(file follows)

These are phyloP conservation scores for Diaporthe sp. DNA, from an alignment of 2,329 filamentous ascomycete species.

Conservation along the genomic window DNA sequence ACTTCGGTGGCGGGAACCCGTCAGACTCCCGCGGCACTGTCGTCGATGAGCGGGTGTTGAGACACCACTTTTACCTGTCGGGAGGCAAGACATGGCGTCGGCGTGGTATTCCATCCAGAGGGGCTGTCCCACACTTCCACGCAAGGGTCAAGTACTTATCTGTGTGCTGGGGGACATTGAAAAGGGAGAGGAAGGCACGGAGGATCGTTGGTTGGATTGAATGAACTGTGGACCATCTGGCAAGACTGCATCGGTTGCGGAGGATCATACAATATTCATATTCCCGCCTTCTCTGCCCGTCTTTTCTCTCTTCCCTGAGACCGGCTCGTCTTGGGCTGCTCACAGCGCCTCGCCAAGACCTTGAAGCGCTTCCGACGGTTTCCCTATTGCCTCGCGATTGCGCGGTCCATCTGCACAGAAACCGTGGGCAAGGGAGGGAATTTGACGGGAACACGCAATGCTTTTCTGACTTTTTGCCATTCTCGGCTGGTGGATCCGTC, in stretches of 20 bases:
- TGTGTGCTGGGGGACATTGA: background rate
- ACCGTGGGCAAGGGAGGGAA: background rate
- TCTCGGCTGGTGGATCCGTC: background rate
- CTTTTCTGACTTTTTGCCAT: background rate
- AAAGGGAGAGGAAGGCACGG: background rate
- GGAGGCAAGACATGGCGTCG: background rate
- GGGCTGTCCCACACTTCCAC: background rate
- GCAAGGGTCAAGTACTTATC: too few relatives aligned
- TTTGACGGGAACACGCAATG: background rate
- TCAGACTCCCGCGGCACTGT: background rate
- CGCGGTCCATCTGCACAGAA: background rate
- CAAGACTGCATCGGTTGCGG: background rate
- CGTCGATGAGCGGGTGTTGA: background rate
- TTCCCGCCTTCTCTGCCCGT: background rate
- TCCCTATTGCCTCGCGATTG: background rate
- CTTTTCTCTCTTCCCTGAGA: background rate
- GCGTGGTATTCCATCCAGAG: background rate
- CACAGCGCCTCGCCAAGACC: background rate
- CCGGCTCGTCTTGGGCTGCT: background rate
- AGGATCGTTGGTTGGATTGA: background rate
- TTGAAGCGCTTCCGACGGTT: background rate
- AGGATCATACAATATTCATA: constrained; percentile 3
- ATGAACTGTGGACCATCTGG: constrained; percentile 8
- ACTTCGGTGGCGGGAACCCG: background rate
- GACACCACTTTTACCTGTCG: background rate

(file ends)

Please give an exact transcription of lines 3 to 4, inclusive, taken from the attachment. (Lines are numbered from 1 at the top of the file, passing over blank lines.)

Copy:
- TGTGTGCTGGGGGACATTGA: background rate
- ACCGTGGGCAAGGGAGGGAA: background rate